Which type of gas should I be using?
What is LPG and how does it work?
Liquefied Petroleum Gas (or LPG) is commonly used in caravanning for cooking, heating, and where no other power source is available, running the fridge. Petroleum gas is created as part of the process of refining crude oil - it is collected and compressed into a liquid before being bottled. The LPG will remain in its liquid form for as long as it is held under sufficient pressure. If that pressure is lowered (i.e. some gas is drawn off) an amount of the liquid will boil into gas until the pressure is restored. In some applications, the LPG is drawn from the bottle and used in its liquid state, however for most (including caravan gas appliances) it is allowed to boil and then used in its gaseous state.
What are the safety considerations?
As with any flammable gas, there is a serious risk
of explosion in the event of an LPG leak. As the gas itself is colourless
and odourless, a small amount of 'stenching agent' is added so that
the leak is likely to be detected by smell.
Gas bottles should always be stored upright, so that the valve is not submerged in the liquid. The reason being that a liquid LPG leak is considerably more serious than a gas leak, as the liquid converts into very large volumes of gas.
While it is not actually illegal to tow a caravan with gas appliances lit, it is illegal to enter certain areas (such as tunnels or petrol station forecourts) with any kind of naked flame. In any case, towing with gas appliances lit can only increase the risk of a serious fire or explosion in the event of an accident. The caravan fridge should be capable of running from 12 volts when attached to the car - if your car does not have this facility, it would be better to have it fitted than to run the fridge on gas while towing. The gas installation should be serviced annually by a qualified engineer, and any compartments containing gas bottles, pipes or appliances must have their bottom vents kept clear. LPG is heavier than air, and a leak will result in a dangerous build-up of gas if there is not adequate floor-level ventilation.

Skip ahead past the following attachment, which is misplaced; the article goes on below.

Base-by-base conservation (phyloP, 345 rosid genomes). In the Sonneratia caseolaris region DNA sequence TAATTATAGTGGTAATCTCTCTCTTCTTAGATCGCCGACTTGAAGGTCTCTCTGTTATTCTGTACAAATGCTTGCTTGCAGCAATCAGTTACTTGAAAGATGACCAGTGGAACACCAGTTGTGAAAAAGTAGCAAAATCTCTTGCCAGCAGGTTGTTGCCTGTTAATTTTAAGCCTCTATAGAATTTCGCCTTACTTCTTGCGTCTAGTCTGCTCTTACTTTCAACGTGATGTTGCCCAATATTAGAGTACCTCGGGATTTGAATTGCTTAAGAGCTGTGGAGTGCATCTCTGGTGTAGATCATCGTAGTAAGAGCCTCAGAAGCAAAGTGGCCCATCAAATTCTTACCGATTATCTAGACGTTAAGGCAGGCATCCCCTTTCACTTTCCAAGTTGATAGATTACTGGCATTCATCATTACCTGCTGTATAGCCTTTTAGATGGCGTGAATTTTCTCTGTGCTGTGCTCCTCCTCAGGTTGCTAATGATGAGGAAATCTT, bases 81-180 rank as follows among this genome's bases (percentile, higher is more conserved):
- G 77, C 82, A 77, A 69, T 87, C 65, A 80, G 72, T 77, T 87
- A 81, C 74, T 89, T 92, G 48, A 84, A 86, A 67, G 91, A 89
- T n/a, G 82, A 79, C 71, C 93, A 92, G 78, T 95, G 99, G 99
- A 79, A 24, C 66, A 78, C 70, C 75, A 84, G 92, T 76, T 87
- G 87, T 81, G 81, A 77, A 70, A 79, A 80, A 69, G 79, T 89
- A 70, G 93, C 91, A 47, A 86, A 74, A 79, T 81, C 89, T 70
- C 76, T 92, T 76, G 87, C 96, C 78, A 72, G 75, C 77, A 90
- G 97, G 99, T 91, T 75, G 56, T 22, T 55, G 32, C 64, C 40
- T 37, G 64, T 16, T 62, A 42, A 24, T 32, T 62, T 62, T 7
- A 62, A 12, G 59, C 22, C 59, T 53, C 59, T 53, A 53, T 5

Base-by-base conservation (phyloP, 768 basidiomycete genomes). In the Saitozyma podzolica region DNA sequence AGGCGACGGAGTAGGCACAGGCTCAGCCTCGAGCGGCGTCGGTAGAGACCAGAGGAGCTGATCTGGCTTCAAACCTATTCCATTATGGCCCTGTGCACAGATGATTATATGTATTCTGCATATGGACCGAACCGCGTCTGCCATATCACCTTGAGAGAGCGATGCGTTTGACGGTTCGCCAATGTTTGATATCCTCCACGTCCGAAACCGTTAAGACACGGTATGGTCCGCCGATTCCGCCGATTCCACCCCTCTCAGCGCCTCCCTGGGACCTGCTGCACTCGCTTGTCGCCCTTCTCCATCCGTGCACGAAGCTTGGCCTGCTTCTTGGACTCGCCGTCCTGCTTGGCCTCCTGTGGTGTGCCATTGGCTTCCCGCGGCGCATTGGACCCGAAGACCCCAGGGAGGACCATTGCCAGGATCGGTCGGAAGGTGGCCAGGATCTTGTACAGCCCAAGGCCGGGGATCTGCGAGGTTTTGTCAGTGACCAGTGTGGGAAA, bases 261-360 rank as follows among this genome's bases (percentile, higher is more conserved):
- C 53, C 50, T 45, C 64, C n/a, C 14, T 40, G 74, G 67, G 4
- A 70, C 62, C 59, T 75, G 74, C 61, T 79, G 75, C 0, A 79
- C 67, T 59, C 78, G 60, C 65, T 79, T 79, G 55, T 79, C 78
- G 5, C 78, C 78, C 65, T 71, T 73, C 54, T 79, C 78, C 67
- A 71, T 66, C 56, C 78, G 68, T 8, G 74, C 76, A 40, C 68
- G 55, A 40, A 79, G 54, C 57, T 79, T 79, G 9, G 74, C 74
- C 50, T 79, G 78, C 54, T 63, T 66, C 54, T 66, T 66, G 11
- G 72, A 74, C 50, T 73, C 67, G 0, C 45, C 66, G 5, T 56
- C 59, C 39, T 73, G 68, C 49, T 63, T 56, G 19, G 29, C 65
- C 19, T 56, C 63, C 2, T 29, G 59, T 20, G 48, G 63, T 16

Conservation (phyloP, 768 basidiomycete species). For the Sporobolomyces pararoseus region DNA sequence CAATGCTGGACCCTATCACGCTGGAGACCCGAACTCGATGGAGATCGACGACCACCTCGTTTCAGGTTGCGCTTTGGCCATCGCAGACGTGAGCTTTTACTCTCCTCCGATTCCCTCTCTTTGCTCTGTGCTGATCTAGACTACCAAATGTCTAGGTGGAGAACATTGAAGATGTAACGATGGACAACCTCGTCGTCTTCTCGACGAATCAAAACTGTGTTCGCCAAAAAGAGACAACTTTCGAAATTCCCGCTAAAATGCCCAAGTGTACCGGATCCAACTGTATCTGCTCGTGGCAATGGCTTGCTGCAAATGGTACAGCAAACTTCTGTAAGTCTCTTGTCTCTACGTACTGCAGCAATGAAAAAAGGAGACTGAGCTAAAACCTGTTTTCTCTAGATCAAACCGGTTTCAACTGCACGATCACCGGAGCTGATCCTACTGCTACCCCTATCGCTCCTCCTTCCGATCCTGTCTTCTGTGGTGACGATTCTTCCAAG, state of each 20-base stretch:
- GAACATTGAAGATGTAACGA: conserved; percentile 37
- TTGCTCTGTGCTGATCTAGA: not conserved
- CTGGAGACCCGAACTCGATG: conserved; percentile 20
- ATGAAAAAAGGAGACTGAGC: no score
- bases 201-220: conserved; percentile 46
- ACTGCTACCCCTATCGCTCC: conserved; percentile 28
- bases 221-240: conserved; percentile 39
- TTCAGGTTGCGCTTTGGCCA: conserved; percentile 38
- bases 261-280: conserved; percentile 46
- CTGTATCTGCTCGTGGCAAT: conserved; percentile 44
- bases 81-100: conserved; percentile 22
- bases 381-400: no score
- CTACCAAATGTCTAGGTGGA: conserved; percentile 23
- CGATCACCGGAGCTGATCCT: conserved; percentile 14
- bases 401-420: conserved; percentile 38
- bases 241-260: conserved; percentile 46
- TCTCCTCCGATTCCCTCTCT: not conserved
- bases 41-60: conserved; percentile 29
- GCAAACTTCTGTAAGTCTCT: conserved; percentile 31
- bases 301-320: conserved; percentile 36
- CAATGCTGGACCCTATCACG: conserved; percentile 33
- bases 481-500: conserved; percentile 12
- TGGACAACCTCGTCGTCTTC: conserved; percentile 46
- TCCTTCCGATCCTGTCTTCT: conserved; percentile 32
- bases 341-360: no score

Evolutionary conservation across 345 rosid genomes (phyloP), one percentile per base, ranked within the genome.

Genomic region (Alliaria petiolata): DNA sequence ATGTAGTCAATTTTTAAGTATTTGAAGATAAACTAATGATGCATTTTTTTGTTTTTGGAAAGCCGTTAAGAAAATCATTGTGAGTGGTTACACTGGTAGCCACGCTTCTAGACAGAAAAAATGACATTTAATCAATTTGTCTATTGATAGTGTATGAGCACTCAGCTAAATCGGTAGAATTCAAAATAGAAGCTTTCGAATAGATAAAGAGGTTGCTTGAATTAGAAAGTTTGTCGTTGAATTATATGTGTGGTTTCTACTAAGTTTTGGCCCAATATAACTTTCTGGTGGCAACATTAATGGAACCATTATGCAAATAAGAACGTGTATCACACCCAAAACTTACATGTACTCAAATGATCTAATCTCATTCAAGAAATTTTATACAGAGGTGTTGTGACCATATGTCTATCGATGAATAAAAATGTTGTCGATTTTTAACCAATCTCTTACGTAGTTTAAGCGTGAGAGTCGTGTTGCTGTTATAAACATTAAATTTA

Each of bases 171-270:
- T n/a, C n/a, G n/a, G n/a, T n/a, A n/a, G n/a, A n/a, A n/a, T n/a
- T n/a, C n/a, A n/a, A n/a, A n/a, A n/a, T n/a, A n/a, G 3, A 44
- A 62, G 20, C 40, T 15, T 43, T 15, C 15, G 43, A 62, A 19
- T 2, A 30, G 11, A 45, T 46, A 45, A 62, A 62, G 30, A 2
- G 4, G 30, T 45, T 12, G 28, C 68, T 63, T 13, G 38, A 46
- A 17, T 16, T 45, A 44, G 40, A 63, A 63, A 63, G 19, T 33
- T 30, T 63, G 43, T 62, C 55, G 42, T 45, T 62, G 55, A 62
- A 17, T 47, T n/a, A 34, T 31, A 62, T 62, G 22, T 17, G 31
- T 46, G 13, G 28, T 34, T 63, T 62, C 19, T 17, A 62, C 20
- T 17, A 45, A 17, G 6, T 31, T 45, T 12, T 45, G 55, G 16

What types of gas are available.
For the caravanner, two types of LPG are generally available - Propane and Butane. Propane canisters are invariably red, and use a universal type of connector. Butane canisters vary in colour from supplier to supplier, but are most commonly blue. The connector for Butane also varies between manufacturers, with some (for example, Calor) using different types of connector on different sizes of bottle. In each case, the gas pressure inside the bottle is much too high for the pipes and appliances inside a caravan, and so a regulator must be fitted to the bottle. Regulators are available both as 'high pressure' and 'low pressure' models - for a caravan application, it is vital that you select a 'low pressure' model (28 mbar for Butane and 37 mbar for Propane.)